After Earth. World War Z. Fast and Furious 6. I’ve been somewhat disappointed by films lately. I’ve either been warded off by bad trailers, or enticed by a good trailer, and left the cinema massively underwhelmed. Enter Man of Steel. Intense music. A power team combining Zack Snyder’s style, Christopher Nolan’s direction and Hans Zimmer’s music promised something big, but I was worried that I would once again be disappointed by what I saw.
I had absolutely nothing to worry about whatsoever.
As I sat down, popcorn in one hand, coke in the other, I was a little nervous. I really wanted to enjoy this film, but I wasn’t sure if I would. Not only because of my bad experiences in the cinema recently, but because of the unspeakable atrocity that was Superman Returns. It seems now that Superman Returns was just an unfortunate example. Man of Steel is a Superman film done right.
Straight from the word go, Snyder flaunts his sizeable budget as we witness the destruction of Krypton, and unlike other Superman films we see this in lots of detail. Almost an entirely new origin story is told, and we see not only the destruction of Krypton, but the battle between General Zod and Jor El, the effort Jor El goes to in order to save his race, and even the birth of the Man of Steel himself. Other things about Clark’s childhood on earth is shown in flashback sequences, each that show some incredible feat that he has achieved, and his father telling him that he must keep his powers a secret.
Jump to today. After being all heroic on a collapsing oil rig, Clark is trying to live his life as a normal guy, avoiding trouble and hiding away as much as possible. When he stumbles upon a Kryptonian ship and accidentally triggers a beacon, Zod and his followers come to Earth to claim Clark for their own, hoping to use his DNA to restore the Kryptonian race. Unfortunately, this means that we all have to die, because Zod isn’t one to share a planet.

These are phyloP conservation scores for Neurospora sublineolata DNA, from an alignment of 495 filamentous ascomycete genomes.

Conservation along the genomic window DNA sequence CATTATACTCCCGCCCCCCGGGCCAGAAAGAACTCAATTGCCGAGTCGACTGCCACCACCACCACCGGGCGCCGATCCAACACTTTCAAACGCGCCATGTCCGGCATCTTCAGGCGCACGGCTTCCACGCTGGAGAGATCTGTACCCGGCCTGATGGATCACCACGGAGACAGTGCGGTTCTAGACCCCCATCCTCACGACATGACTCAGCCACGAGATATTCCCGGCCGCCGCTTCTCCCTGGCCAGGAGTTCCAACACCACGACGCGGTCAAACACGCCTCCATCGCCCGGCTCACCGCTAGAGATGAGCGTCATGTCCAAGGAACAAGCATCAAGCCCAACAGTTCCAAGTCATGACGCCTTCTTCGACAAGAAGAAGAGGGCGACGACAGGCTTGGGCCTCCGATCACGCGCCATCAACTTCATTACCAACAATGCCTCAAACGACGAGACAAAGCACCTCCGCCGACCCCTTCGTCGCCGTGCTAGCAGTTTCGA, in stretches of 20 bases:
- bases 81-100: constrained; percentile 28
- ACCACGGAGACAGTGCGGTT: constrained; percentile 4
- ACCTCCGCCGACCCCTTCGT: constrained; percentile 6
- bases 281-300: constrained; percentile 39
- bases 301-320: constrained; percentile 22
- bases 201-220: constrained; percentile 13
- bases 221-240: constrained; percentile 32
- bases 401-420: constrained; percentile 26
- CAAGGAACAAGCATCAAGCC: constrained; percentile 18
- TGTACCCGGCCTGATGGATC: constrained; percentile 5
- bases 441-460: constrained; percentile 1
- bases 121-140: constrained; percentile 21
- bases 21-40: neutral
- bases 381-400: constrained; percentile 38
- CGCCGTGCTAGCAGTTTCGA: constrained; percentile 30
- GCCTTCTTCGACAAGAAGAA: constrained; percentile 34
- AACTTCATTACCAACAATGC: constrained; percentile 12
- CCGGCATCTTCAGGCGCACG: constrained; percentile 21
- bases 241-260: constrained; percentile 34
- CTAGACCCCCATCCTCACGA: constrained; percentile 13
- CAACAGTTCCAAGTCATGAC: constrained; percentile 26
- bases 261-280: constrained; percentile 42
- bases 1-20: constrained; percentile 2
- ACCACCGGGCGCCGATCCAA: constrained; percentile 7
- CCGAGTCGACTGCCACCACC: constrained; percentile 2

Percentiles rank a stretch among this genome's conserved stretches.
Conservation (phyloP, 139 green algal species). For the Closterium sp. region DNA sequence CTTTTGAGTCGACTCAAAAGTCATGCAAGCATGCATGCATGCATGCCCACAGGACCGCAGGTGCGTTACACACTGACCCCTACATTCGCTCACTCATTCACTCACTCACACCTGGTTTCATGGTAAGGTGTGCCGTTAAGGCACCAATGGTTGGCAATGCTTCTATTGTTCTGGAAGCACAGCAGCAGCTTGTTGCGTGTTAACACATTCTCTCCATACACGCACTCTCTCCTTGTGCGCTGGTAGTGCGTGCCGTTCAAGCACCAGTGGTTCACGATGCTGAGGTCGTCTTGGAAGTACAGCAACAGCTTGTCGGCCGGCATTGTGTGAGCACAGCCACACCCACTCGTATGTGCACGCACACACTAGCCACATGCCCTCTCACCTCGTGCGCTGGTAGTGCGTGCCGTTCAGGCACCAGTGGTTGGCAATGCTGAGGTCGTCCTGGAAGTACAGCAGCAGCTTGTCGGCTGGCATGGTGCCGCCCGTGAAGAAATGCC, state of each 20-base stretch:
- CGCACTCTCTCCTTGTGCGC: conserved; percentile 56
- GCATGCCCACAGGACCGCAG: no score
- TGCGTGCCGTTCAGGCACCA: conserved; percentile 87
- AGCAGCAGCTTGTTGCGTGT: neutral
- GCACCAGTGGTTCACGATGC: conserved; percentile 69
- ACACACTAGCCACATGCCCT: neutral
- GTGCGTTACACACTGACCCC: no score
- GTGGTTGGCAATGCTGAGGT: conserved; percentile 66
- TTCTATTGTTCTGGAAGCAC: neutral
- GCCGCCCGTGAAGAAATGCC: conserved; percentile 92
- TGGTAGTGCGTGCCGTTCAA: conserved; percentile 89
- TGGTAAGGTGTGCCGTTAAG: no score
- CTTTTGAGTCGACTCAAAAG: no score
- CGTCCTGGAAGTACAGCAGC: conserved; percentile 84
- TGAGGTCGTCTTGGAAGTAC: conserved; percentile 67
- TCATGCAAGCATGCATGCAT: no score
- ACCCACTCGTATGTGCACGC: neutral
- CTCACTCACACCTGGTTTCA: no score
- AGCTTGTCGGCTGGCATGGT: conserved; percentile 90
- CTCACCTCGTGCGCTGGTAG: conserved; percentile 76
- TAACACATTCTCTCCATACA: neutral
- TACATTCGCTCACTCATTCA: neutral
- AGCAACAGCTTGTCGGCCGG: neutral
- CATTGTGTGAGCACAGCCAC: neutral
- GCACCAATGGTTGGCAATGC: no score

This leads to some incredible action scenes. The last half hour shows off the size of Snyder’s budget on this film, as an entire village and half of Metropolis get absolutely obliterated. In having such a powerful hero squaring off against such a powerful villain, collateral damage was obviously going to be high, but the climax of the action is one of the most spectacular battles I’ve ever seen.
Accompanying these incredible action scenes is an absolutely incredible soundtrack by Hans Zimmer. He did a great job on The Dark Knight, and has not disappointed here, delivering an amazing score to truly emphasize the action.
Henry Cavill is also pretty damn great. He seems to have slipped into his role easily, and really STEELS the show. Okay, that was terrible, but let’s just focus on the simple fact that Henry Cavill is great. Micheal Shannon supports as General Zod, and whilst he isn’t exactly Heath Ledger or Tom Hardy, he holds his role up rather well.
My only criticism is that the pacing is a little sloppy. The film isn’t too fast, or too slow. The scenes are paced perfectly. Unfortunately, there is no transition. The change is instantaneous, as it moves from slow to fast, calm to action with very little build up. It doesn’t take away from the overall experience, it’s just a little surprising.
But hey, when a film is this good, you can look past the tiniest of flaws. Great action, superb effects and a budget bigger than Simon Cowell’s self esteem all add up to something pretty incredible, and I would be committing a crime against film if I didn’t recommend it.